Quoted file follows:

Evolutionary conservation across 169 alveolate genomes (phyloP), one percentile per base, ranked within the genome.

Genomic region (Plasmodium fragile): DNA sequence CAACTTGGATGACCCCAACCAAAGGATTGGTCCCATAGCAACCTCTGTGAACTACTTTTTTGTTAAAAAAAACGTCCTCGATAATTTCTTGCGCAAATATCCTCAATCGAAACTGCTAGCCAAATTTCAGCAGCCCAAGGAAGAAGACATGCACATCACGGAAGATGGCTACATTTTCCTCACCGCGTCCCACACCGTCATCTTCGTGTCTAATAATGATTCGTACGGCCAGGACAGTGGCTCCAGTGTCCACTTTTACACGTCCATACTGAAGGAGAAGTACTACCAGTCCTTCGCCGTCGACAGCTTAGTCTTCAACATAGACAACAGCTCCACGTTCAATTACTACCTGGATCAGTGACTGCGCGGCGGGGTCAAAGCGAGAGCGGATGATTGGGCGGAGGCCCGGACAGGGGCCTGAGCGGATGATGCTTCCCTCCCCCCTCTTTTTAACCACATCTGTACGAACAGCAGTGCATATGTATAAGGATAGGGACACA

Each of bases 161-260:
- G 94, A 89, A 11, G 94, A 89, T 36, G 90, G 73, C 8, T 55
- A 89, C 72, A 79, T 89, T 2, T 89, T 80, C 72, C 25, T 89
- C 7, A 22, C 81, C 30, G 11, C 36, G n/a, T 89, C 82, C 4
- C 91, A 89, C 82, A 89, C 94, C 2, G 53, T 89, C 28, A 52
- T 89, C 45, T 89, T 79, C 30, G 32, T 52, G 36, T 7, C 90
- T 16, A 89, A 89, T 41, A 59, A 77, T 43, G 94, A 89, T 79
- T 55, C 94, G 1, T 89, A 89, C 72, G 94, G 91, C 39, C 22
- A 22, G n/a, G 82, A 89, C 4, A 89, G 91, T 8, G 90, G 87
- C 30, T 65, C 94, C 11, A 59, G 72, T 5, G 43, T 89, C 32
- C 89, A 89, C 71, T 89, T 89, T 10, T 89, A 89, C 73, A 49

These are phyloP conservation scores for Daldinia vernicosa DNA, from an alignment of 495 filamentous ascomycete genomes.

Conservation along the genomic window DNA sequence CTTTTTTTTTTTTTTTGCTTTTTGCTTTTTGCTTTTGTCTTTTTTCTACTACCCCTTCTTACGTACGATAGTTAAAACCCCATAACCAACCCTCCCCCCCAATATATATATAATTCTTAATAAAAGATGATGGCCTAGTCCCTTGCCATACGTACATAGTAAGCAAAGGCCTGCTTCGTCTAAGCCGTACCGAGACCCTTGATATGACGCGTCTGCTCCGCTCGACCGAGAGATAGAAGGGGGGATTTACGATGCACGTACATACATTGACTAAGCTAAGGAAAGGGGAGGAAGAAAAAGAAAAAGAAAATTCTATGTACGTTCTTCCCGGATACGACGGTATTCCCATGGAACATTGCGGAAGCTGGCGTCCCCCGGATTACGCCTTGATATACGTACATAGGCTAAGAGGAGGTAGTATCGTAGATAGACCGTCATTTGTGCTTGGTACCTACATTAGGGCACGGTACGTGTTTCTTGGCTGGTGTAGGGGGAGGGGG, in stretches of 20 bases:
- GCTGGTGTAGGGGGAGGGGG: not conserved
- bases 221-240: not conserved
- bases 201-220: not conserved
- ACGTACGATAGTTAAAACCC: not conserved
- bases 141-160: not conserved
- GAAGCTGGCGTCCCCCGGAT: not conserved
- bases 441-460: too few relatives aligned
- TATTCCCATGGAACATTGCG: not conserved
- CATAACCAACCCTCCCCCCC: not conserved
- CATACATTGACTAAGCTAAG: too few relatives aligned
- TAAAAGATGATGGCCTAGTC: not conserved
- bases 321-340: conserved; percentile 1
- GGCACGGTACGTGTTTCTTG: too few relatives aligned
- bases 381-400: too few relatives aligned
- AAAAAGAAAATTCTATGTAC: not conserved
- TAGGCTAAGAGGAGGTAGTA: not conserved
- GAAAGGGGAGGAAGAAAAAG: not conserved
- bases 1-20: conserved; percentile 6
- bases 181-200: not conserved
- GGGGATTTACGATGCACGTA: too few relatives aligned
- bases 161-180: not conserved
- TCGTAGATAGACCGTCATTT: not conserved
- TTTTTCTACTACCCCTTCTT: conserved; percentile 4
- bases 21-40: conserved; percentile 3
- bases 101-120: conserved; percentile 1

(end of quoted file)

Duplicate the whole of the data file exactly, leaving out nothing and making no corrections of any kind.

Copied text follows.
Evolutionary conservation across 169 alveolate genomes (phyloP), one percentile per base, ranked within the genome.

Genomic region (Plasmodium fragile): DNA sequence CAACTTGGATGACCCCAACCAAAGGATTGGTCCCATAGCAACCTCTGTGAACTACTTTTTTGTTAAAAAAAACGTCCTCGATAATTTCTTGCGCAAATATCCTCAATCGAAACTGCTAGCCAAATTTCAGCAGCCCAAGGAAGAAGACATGCACATCACGGAAGATGGCTACATTTTCCTCACCGCGTCCCACACCGTCATCTTCGTGTCTAATAATGATTCGTACGGCCAGGACAGTGGCTCCAGTGTCCACTTTTACACGTCCATACTGAAGGAGAAGTACTACCAGTCCTTCGCCGTCGACAGCTTAGTCTTCAACATAGACAACAGCTCCACGTTCAATTACTACCTGGATCAGTGACTGCGCGGCGGGGTCAAAGCGAGAGCGGATGATTGGGCGGAGGCCCGGACAGGGGCCTGAGCGGATGATGCTTCCCTCCCCCCTCTTTTTAACCACATCTGTACGAACAGCAGTGCATATGTATAAGGATAGGGACACA

Each of bases 161-260:
- G 94, A 89, A 11, G 94, A 89, T 36, G 90, G 73, C 8, T 55
- A 89, C 72, A 79, T 89, T 2, T 89, T 80, C 72, C 25, T 89
- C 7, A 22, C 81, C 30, G 11, C 36, G n/a, T 89, C 82, C 4
- C 91, A 89, C 82, A 89, C 94, C 2, G 53, T 89, C 28, A 52
- T 89, C 45, T 89, T 79, C 30, G 32, T 52, G 36, T 7, C 90
- T 16, A 89, A 89, T 41, A 59, A 77, T 43, G 94, A 89, T 79
- T 55, C 94, G 1, T 89, A 89, C 72, G 94, G 91, C 39, C 22
- A 22, G n/a, G 82, A 89, C 4, A 89, G 91, T 8, G 90, G 87
- C 30, T 65, C 94, C 11, A 59, G 72, T 5, G 43, T 89, C 32
- C 89, A 89, C 71, T 89, T 89, T 10, T 89, A 89, C 73, A 49

These are phyloP conservation scores for Daldinia vernicosa DNA, from an alignment of 495 filamentous ascomycete genomes.

Conservation along the genomic window DNA sequence CTTTTTTTTTTTTTTTGCTTTTTGCTTTTTGCTTTTGTCTTTTTTCTACTACCCCTTCTTACGTACGATAGTTAAAACCCCATAACCAACCCTCCCCCCCAATATATATATAATTCTTAATAAAAGATGATGGCCTAGTCCCTTGCCATACGTACATAGTAAGCAAAGGCCTGCTTCGTCTAAGCCGTACCGAGACCCTTGATATGACGCGTCTGCTCCGCTCGACCGAGAGATAGAAGGGGGGATTTACGATGCACGTACATACATTGACTAAGCTAAGGAAAGGGGAGGAAGAAAAAGAAAAAGAAAATTCTATGTACGTTCTTCCCGGATACGACGGTATTCCCATGGAACATTGCGGAAGCTGGCGTCCCCCGGATTACGCCTTGATATACGTACATAGGCTAAGAGGAGGTAGTATCGTAGATAGACCGTCATTTGTGCTTGGTACCTACATTAGGGCACGGTACGTGTTTCTTGGCTGGTGTAGGGGGAGGGGG, in stretches of 20 bases:
- GCTGGTGTAGGGGGAGGGGG: not conserved
- bases 221-240: not conserved
- bases 201-220: not conserved
- ACGTACGATAGTTAAAACCC: not conserved
- bases 141-160: not conserved
- GAAGCTGGCGTCCCCCGGAT: not conserved
- bases 441-460: too few relatives aligned
- TATTCCCATGGAACATTGCG: not conserved
- CATAACCAACCCTCCCCCCC: not conserved
- CATACATTGACTAAGCTAAG: too few relatives aligned
- TAAAAGATGATGGCCTAGTC: not conserved
- bases 321-340: conserved; percentile 1
- GGCACGGTACGTGTTTCTTG: too few relatives aligned
- bases 381-400: too few relatives aligned
- AAAAAGAAAATTCTATGTAC: not conserved
- TAGGCTAAGAGGAGGTAGTA: not conserved
- GAAAGGGGAGGAAGAAAAAG: not conserved
- bases 1-20: conserved; percentile 6
- bases 181-200: not conserved
- GGGGATTTACGATGCACGTA: too few relatives aligned
- bases 161-180: not conserved
- TCGTAGATAGACCGTCATTT: not conserved
- TTTTTCTACTACCCCTTCTT: conserved; percentile 4
- bases 21-40: conserved; percentile 3
- bases 101-120: conserved; percentile 1